After looking into how to run a Spring-Boot based Microservice application on Oracle’s Application Container Cloud service, this post will concentrate on Oracle Container Cloud Service. In short, Oracle Container Cloud Service is Oracle’s enterprise-grade container infrastructure solution. It provides features to compose, deploy, orchestrate and manage Docker container-based applications. In contrast to Oracle Application Container Cloud Service customers can completely control containers deployed within this infrastructure. Therefore, this service provides the highest amount of flexibility for container-based applications. On the other hand, it does not relieve customers of tasks like Oracle Application Container Cloud Service.
The worklist application is the out of the box user interface of the human workflow engine. It allows users to view their pending tasks and work on them with the help of custom ADF Views. One important additional feature of the worklist application is the possibility to define rules that change automatically the task assignment if some conditions are met.
In posts one and two within this series we created and deployed Spring-Boot Microservices in Oracle’s Application Container Cloud Service (ACC). Usually, after deploying an application and enabling user traffic an application must be monitored to ensure a high level of service and identify approaching problems. This blog post describes how monitoring in Oracle Application Container Cloud can be achieved using standard features. The focus will be on Java applications.
In this blogpost I would like to show you, how an EC2 instance can register itself automatically on AWS Route 53. This could be important, if you have ie. a clustered group of nodes (like an Apache ZooKeeper or Kafka Cluster) where a list of DNS-Names or IP-Addresses need to be configured and you don't want to use AWS specific DNS names.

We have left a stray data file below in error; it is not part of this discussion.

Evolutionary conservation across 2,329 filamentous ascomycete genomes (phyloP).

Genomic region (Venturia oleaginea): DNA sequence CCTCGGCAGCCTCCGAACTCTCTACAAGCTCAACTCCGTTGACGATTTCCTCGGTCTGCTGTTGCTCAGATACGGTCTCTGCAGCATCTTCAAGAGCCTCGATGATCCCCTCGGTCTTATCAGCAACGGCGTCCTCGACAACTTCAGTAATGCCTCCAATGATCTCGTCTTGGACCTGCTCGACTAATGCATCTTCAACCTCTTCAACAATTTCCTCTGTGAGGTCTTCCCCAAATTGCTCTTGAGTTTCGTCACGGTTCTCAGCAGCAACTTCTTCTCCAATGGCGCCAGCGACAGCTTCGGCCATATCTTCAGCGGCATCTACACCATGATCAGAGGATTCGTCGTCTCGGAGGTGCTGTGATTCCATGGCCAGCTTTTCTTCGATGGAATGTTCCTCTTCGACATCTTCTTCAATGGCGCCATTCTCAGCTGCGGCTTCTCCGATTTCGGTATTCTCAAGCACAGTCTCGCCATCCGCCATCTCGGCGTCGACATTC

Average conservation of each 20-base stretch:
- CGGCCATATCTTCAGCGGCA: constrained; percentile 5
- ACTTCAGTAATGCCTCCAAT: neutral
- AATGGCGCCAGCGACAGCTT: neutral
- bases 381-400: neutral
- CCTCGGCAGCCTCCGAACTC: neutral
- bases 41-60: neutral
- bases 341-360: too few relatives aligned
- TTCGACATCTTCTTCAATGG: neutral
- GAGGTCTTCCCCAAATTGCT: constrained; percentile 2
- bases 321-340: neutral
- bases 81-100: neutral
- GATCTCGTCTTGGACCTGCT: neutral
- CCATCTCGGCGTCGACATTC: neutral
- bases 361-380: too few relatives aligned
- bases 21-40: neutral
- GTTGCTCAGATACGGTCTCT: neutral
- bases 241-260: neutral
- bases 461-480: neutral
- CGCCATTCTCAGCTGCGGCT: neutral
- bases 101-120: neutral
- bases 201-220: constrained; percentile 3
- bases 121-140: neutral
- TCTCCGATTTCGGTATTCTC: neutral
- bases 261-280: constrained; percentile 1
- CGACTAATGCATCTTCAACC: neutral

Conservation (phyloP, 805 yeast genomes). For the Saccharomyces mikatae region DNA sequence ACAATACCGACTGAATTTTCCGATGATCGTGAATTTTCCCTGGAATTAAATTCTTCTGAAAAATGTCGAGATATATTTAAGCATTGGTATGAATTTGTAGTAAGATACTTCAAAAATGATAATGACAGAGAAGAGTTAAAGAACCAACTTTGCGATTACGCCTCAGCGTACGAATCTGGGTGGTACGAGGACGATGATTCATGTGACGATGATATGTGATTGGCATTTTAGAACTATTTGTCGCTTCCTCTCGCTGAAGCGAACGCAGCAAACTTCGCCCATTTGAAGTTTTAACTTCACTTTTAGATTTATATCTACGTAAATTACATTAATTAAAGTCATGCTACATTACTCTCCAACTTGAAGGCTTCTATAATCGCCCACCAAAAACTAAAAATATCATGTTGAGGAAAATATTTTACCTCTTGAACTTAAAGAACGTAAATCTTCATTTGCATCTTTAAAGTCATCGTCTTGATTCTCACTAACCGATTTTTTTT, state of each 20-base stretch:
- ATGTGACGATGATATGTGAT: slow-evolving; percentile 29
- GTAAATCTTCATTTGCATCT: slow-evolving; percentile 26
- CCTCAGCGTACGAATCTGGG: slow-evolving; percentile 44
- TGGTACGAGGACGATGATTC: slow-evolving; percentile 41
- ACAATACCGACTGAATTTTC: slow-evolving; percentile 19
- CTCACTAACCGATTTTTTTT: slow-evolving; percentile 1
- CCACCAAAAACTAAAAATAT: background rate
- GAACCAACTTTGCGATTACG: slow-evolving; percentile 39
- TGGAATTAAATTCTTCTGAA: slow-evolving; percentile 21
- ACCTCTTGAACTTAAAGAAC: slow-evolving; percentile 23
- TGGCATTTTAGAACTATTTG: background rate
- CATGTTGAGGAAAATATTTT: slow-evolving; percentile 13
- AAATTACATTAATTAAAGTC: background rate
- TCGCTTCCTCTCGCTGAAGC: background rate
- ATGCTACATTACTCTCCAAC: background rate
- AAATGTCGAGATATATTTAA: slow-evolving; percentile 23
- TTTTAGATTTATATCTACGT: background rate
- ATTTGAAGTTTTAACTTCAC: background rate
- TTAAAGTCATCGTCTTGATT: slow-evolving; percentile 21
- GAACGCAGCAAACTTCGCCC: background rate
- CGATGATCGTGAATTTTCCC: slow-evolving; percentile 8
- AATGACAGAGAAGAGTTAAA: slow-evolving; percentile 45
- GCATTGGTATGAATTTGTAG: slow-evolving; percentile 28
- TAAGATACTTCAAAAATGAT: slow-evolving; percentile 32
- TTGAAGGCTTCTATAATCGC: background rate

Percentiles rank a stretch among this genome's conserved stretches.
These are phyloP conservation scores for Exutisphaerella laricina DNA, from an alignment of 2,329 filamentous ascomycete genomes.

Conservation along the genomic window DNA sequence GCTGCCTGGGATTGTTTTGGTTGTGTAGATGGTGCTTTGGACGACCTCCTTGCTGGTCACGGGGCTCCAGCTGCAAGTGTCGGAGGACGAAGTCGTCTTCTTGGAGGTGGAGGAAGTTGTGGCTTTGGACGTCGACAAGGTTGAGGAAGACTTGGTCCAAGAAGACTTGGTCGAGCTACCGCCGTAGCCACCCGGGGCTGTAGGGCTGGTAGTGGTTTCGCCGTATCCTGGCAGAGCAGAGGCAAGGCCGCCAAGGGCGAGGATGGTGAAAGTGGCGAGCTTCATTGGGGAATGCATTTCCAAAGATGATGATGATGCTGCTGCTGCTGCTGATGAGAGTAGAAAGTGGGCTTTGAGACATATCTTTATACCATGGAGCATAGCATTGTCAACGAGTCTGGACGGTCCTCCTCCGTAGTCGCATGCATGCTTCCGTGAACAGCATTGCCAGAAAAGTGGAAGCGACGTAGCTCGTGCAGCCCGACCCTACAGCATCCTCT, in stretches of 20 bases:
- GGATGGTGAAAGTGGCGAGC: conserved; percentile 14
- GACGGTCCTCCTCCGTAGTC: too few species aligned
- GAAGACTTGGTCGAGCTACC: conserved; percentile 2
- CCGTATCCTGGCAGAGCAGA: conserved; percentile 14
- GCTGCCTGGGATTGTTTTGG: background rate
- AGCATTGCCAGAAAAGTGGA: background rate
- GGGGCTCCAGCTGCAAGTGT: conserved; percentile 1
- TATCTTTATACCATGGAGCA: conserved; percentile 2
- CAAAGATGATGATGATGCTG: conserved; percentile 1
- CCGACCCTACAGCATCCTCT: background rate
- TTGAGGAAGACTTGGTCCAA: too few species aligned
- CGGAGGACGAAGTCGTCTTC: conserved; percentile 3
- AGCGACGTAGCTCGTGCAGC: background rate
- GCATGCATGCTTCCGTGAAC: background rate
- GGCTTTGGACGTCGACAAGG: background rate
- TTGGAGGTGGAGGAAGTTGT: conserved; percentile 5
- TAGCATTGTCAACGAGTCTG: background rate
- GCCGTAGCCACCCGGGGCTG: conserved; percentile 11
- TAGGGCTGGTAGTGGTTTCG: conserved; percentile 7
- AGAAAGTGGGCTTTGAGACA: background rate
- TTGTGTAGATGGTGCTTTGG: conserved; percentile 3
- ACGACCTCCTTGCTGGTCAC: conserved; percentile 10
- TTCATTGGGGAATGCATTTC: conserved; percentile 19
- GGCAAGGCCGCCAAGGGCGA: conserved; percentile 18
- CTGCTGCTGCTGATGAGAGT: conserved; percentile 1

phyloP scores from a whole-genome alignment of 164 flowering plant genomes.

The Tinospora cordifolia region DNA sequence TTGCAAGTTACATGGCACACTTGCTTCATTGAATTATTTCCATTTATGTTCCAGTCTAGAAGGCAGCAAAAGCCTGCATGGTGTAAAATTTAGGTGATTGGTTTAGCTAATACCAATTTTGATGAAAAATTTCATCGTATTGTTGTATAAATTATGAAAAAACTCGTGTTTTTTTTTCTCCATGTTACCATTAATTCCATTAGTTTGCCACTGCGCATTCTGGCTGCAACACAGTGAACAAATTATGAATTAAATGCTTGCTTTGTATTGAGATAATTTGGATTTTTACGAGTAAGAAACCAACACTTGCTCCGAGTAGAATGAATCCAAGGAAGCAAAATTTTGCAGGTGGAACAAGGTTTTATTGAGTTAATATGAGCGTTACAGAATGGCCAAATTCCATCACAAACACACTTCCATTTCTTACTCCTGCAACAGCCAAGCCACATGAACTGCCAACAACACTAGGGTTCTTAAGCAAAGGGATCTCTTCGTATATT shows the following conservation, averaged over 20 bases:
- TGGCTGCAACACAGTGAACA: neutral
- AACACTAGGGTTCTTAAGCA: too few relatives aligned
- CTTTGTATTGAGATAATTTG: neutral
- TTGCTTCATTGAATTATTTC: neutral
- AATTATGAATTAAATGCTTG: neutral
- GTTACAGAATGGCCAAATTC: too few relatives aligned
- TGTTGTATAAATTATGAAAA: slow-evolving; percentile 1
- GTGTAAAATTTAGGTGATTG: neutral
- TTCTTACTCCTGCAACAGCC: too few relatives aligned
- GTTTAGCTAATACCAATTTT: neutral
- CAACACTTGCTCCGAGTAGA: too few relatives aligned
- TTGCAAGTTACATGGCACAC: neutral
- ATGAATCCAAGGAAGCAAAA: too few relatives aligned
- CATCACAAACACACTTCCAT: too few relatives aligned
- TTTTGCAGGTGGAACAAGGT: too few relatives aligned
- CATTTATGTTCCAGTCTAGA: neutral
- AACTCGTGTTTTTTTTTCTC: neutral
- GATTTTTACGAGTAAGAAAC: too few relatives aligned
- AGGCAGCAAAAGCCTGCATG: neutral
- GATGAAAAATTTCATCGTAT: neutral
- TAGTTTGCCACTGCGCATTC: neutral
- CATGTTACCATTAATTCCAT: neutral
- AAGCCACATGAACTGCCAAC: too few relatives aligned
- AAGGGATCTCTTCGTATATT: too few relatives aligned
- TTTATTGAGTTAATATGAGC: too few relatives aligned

In my last post I gave an introduction to Oracle Application Container Cloud (ACC) and how to develop Spring-Boot applications such that they can be hosted within Oracle ACC. At the end of the post some questions still had to be answered. Within this post we are going to tackle the first one, how is Microservice Communication in Oracle Application Container Cloud achieved? The following figure shows what a simple architecture, within the context of a Spring-Boot Microservice application, might look like.
Microservices as an architectural style as well as scalable and manageable cloud infrastructure are the foundation for modern and flexible business applications. Therefore, Oracle invested heavily in maturing its Cloud portfolio and providing services to support development and operations of such applications. One Oracle cloud service aimed at these kind of applications is “Oracle Application Container Cloud Service” (ACC). It provides a simple Docker based environment in which your Microservices can be deployed. In order to reduce the operations overhead, developers only have to provide their applications (NodeJS, Java SE or PHP) in a certain format and Oracle’s cloud infrastructure takes over.